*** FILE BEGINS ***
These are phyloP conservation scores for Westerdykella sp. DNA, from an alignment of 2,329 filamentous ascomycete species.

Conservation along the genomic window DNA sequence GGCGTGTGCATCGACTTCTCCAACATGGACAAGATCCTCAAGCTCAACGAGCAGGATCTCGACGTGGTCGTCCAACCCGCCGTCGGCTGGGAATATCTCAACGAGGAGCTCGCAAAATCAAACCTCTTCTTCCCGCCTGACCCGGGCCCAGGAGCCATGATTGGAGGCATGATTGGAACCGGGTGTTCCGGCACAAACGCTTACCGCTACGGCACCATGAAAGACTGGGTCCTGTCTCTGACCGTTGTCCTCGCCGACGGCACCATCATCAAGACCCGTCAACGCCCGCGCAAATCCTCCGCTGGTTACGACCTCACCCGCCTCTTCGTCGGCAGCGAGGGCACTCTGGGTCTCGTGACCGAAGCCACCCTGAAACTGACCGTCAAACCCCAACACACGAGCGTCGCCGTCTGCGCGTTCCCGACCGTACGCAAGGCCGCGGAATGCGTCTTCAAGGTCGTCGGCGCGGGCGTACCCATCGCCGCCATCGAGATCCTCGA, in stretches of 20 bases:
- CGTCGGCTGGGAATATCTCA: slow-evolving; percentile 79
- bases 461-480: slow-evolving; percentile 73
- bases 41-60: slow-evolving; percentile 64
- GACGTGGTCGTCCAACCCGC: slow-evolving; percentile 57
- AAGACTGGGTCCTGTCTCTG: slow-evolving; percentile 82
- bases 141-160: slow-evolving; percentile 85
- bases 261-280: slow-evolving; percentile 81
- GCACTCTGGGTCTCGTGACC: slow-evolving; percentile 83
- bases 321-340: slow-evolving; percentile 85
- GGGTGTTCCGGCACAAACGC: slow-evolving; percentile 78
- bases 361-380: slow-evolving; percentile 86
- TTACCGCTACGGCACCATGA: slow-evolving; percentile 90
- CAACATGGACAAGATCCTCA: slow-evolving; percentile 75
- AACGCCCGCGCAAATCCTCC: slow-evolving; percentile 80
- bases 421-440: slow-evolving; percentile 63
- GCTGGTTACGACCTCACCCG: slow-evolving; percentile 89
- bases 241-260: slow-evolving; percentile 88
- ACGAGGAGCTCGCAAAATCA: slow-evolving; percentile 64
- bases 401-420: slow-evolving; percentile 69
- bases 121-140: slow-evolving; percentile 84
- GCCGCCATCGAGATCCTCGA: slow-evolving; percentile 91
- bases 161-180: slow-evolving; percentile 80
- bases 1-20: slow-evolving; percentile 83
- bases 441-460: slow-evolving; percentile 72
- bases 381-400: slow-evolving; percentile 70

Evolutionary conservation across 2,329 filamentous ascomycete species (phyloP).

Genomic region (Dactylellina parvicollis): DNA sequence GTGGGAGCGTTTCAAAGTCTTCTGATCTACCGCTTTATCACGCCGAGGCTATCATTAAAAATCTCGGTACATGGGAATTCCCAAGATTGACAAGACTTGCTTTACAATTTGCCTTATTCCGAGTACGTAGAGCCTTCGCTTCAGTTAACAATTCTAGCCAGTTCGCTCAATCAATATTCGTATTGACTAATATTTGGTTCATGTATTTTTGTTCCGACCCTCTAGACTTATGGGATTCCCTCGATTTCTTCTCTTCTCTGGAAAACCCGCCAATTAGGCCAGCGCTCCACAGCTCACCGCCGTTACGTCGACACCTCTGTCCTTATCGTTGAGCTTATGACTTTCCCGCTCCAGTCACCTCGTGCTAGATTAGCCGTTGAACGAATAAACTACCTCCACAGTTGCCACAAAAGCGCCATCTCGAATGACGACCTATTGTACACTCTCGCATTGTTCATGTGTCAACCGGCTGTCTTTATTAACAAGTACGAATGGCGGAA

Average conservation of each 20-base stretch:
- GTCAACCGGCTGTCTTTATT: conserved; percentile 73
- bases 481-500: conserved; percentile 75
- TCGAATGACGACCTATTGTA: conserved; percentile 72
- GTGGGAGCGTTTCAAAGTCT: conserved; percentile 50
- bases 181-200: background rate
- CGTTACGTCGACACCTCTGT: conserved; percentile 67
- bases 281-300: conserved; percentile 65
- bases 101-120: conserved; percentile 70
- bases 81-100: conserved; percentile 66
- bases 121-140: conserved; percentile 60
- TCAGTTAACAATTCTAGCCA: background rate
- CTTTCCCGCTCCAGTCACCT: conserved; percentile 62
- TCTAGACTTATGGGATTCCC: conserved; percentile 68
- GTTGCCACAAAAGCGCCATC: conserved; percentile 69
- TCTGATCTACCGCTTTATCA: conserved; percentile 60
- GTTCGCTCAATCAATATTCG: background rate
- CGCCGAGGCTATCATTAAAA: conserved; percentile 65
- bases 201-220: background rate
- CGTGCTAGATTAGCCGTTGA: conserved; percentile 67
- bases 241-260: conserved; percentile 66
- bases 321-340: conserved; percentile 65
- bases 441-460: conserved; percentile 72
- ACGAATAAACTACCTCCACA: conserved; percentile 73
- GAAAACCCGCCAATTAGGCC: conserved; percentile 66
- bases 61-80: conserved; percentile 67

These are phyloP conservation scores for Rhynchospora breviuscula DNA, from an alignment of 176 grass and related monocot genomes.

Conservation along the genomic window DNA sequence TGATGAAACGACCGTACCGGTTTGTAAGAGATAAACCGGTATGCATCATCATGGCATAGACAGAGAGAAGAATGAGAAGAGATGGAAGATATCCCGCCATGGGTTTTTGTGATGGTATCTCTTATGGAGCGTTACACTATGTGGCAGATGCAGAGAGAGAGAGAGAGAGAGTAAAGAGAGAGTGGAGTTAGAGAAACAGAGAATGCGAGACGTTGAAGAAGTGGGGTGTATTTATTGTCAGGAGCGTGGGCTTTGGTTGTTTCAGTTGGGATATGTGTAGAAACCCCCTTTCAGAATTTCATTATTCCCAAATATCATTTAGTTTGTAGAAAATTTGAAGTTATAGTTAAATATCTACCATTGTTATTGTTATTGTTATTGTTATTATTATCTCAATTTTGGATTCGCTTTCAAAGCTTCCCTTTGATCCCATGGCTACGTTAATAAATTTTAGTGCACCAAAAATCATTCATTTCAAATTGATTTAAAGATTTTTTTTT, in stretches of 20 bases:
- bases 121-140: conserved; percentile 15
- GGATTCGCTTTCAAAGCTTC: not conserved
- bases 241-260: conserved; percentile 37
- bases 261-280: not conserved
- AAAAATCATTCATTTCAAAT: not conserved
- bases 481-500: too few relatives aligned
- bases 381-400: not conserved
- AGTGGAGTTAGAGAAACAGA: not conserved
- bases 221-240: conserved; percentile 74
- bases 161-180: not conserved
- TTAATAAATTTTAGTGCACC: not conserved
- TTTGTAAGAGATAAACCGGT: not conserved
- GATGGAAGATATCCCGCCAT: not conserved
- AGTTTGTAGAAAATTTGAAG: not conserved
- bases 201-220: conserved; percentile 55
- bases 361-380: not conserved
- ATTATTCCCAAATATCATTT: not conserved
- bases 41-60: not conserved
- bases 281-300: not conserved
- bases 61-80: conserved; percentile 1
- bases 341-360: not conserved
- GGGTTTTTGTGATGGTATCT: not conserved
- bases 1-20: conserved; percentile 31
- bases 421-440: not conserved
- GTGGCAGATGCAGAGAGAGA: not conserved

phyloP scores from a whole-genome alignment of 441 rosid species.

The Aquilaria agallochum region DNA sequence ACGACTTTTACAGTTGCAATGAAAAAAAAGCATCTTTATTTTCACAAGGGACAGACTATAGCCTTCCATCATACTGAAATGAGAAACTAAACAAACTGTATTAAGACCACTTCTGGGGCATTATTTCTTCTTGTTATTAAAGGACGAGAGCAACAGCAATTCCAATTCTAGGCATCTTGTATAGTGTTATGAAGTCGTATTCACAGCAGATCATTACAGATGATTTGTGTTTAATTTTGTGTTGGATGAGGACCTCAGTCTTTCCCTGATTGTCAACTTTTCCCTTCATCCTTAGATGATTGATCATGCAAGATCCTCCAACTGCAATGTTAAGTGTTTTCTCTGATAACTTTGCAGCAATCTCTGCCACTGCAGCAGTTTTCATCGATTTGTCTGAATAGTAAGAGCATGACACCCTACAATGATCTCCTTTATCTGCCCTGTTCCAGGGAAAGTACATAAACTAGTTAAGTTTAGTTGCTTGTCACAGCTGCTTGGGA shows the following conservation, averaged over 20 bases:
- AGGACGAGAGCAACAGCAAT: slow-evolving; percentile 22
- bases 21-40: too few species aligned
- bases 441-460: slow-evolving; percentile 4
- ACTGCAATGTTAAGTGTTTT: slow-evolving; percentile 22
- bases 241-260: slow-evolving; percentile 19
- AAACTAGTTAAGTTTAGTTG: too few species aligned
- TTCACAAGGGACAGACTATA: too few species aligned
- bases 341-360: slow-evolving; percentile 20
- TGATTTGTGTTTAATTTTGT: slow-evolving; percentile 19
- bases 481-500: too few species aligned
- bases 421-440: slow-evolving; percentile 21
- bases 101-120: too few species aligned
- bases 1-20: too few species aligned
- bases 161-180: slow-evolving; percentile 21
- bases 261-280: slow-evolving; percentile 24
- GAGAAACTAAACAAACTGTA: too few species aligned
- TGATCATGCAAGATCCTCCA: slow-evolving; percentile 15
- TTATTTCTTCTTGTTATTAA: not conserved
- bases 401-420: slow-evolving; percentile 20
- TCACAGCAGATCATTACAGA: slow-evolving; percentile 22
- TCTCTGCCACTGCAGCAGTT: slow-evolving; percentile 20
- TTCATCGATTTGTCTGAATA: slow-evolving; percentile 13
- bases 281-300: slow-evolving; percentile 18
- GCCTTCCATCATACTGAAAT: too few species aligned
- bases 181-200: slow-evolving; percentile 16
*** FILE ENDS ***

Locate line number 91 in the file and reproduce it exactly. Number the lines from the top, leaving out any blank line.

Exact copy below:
- TTCACAAGGGACAGACTATA: too few species aligned